Despite challenges, small businesses gung-ho about growth: ServisHero survey
By Lum Ka Kay May 27, 2016
- More than half say their business is better this year
- Challenges include access to financing and talent
MORE than half of Malaysian and Singaporean small businesses are optimistic about growth despite the signs of a challenging business environment, according to the inaugural Small Business Sentiment and Friendliness Survey conducted by on-demand services startup ServisHero.
The survey of more than 2,000 small businesses – albeit those only on ServisHero’s platform – saw 63% of respondents saying that their businesses were performing better than in 2015, and 65% reported an increase in client base over the past six months.
Arguing that business sentiment is mostly concentrated on large companies because it’s difficult to reach out to thousands of small and medium businesses, ServisHero founder and chief executive officer Karl Loo (pic above) said it is important to find out what these companies think as their contribution to the economy is substantial.
“We receive thousands of data points every day, and we wanted to accurately use this to support the observations in the index.
“Our aim is to provide meaningful and actionable data to businesses and governments to support SMEs (small and medium enterprises) – the backbone of our economy and of ServisHero,” he told Digital News Asia (DNA) in Kuala Lumpur recently.
The survey also revealed that business owners in Kuala Lumpur were more optimistic than those in Johor Baru and Penang. Similarly, businesses with two or more employees, plus those which have been in business for over a year, expect more growth in the next six months, ServisHero said in a statement.
The company said its Small Business Sentiment and Friendliness Survey provides a ground level view of the economy from the perspective of small business owners in different parts of Malaysia and Singapore.
The survey, conducted in April, also looks into what factors affect small business owners and measures the optimism that respondents feel about the prospects of their companies relative to the state of the economy.
The results from the sentiment questions are aggregated into an overall Sentiment Index, which will be used to track the outlook for this sector and correlated to economic activity on a quarterly basis, ServisHero said.
The Index ranges from 1 to 100, with a value above 50 indicating that respondents are more optimistic than pessimistic, the company added. Malaysia recorded a Sentiment Index of 64.5.
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Small business challenges
According to the survey (click infographic on the right to enlarge), while the overall sentiment and outlook was positive, access to labour was a top concern for small businesses, followed closely by access to finance and ease of obtaining appropriate licensing.
“Although word-of-mouth still reigns strong as the most popular way of gaining new leads, 27% of businesses have employed some form of digital marketing in the past six months,” ServisHero said.
In terms of access to financing, Singapore was way ahead of Malaysia: 75% of Malaysian respondents said finance was not easily accessible, whereas only 57% in Singapore expressed the same sentiment.
Overall, 72% of owners reported that their financing needs were not met by their regional government or financial authorities. 17% of the respondents in Malaysia, along with 13% of those in Singapore listed ‘limited access to funding or high cost of credit’ as the biggest challenge faced by their businesses.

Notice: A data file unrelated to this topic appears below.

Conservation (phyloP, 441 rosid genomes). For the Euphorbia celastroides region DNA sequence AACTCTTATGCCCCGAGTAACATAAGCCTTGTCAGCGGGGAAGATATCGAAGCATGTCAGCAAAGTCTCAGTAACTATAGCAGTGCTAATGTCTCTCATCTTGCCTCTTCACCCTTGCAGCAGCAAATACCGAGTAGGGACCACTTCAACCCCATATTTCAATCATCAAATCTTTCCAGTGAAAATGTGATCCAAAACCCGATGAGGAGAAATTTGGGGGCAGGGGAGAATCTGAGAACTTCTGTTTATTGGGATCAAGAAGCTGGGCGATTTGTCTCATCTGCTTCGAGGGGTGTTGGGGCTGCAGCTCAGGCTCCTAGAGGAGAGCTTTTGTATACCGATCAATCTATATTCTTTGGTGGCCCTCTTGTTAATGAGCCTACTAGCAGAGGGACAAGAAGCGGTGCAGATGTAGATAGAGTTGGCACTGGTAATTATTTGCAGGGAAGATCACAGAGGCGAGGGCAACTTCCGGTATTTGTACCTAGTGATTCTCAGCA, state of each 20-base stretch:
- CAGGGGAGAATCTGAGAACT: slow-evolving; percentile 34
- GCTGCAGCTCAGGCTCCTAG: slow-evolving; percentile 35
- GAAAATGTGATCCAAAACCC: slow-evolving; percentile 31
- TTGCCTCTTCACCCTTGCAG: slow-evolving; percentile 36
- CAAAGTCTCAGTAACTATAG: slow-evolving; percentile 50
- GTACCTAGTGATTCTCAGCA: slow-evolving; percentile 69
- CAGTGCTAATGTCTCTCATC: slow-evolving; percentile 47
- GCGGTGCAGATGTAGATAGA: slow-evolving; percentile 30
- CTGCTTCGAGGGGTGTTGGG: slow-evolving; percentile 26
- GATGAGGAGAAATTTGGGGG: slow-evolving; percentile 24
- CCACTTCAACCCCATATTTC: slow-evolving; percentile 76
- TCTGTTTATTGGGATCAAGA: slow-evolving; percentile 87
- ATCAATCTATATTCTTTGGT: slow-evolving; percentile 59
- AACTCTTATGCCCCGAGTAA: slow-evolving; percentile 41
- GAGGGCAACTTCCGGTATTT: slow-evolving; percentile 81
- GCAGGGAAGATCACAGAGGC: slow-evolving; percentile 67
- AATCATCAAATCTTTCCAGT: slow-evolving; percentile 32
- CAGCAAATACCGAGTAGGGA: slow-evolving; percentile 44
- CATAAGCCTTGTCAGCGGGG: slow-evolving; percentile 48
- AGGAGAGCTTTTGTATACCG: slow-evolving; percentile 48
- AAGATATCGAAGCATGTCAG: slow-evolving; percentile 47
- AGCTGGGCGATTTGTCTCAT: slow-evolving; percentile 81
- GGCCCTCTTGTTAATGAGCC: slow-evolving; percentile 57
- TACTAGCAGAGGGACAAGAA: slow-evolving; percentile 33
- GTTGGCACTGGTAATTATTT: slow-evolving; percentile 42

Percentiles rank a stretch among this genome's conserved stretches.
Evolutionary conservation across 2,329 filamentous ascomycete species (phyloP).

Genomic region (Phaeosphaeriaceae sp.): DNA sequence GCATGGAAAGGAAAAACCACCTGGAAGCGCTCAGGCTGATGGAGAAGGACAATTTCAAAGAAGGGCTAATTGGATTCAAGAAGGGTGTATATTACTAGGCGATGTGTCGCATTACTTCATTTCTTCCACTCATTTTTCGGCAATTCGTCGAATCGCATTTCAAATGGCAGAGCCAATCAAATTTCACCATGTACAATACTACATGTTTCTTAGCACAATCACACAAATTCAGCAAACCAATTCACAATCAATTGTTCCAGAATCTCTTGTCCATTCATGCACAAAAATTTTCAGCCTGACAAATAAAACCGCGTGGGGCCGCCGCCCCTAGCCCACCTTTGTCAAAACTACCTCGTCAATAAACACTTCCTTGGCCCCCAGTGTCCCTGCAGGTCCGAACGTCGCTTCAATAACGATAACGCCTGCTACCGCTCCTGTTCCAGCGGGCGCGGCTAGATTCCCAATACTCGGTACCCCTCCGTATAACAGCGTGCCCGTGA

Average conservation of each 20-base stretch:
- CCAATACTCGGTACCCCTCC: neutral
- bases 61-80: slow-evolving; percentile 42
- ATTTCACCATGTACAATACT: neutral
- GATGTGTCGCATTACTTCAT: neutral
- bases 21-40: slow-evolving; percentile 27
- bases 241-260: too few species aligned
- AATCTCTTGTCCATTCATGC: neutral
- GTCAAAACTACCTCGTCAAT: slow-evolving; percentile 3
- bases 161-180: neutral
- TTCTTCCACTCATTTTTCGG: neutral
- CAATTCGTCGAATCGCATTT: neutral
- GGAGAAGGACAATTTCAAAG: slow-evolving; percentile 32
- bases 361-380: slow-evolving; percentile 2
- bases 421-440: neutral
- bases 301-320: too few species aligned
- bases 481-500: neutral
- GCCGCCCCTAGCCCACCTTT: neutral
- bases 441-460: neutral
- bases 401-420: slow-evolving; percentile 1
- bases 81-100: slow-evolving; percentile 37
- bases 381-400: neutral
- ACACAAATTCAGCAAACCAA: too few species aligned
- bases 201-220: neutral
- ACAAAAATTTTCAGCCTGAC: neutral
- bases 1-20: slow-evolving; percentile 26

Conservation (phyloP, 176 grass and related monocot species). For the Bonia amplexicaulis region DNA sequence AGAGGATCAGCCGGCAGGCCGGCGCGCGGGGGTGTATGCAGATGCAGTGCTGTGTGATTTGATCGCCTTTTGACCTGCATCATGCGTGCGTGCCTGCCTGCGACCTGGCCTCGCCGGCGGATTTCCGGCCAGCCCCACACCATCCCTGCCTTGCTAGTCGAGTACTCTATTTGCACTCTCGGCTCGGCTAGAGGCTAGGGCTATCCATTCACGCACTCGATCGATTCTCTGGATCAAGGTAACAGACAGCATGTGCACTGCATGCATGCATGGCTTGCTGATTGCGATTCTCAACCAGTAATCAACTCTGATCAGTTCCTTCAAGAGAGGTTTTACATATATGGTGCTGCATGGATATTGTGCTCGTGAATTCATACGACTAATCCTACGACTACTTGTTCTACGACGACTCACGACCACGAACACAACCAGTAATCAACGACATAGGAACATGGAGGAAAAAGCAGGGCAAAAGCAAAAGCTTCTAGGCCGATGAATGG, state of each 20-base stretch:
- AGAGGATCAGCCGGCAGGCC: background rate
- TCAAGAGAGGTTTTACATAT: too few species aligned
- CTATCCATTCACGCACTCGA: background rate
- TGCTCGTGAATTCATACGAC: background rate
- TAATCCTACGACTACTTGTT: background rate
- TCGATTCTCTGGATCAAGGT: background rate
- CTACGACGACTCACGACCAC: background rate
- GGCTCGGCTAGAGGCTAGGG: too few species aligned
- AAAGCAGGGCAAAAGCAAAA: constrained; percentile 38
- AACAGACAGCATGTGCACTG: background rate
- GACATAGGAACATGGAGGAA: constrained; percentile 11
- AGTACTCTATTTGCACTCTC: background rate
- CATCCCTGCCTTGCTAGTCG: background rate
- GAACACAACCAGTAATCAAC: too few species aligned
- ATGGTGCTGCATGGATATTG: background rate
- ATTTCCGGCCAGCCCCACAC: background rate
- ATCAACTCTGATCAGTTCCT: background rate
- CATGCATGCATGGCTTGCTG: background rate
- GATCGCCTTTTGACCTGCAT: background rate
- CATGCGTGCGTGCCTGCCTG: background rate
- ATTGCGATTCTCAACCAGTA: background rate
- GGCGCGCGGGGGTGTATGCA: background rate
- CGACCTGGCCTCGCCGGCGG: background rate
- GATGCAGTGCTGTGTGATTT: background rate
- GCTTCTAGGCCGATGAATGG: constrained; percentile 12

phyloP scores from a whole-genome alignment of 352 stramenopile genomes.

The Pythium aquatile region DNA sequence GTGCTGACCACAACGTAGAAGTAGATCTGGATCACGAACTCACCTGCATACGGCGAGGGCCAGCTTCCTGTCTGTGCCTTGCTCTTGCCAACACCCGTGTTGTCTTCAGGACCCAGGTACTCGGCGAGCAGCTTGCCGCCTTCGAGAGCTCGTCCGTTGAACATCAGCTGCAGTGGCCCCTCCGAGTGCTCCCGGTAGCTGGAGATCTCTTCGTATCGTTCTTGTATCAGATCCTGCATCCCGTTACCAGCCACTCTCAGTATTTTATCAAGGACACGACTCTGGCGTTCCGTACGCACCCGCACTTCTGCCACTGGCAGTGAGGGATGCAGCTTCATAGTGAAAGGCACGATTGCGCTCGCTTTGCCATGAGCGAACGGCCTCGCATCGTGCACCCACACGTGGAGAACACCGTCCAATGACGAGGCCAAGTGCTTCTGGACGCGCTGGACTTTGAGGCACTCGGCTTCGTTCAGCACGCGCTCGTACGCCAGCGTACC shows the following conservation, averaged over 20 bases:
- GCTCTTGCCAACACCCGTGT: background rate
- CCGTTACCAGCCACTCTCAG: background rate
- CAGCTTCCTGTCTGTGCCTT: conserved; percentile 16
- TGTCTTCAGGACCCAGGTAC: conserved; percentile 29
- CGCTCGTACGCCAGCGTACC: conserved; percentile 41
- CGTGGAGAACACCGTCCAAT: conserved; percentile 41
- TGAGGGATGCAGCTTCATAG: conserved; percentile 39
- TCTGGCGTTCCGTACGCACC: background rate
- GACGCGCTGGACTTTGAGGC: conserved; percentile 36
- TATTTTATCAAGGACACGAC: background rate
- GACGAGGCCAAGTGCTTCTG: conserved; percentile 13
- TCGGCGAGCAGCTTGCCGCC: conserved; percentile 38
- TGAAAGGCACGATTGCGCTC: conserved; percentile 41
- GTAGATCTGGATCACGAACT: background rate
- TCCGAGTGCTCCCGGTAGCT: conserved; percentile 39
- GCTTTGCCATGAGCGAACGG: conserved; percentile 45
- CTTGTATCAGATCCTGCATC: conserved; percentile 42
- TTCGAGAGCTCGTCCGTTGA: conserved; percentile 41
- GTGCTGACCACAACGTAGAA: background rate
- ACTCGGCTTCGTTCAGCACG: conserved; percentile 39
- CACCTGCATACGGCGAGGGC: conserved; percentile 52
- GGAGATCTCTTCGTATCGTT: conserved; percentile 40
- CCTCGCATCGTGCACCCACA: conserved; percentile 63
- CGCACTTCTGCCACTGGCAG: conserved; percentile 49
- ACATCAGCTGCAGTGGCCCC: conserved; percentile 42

Interest rates are low, but prospects for putting borrowed money profitably to work are not common practice for small business owners. Ironically, even with more than half of all owners expecting business conditions to improve, prospects for an improvement in financing are not looking particularly good, ServisHero said.
Finding and securing talent is a major pain point for small businesses, whether or not skilled labour is required, according to the report.
32% of respondents reported hiring or trying to hire in the last six months, often with few suitable applicants for the positions they were trying to fill. Over three-quarters of Malaysian businesses found it difficult to find and hire new employees.
“It appears that this may be a continuing theme as 56% of respondents expressed an intent to hire in the next six months,” ServisHero said.
In addition, 17% of overall respondents indicated high cost or poor quality of labour as their single biggest challenge.
More on methodology
ServisHero said its Small Business Sentiment and Friendliness Survey analyses two major metrics, where respondents have to rate various statements relating to their business and their environment on a scale ranging from ‘Strongly Disagree’ to ‘Strongly Agree.’
The questions were grouped into two major categories:
1) Business performance and outlook (Sentiment)
This section focused mainly on questions related to business performance in the past six months and plans for the next six months. ServisHero said it analysed growth based on plans and track record for additional hires, boosted customer base, and geographic expansion.
2) Ease of doing business (Friendliness)
Certain external factors and government regulations affect small businesses more than others, the company said. This section explored what the most critical factors that contribute to the ease of doing business are in various cities across Malaysia and Singapore.
The survey was conducted in April 2016 and meant to review small business owners registered at ServisHero, and which are actively using the platform.
For purposes of this survey, small businesses are defined as employing 10 or fewer people on either a full-time or part-time basis.
The full report is available on request.
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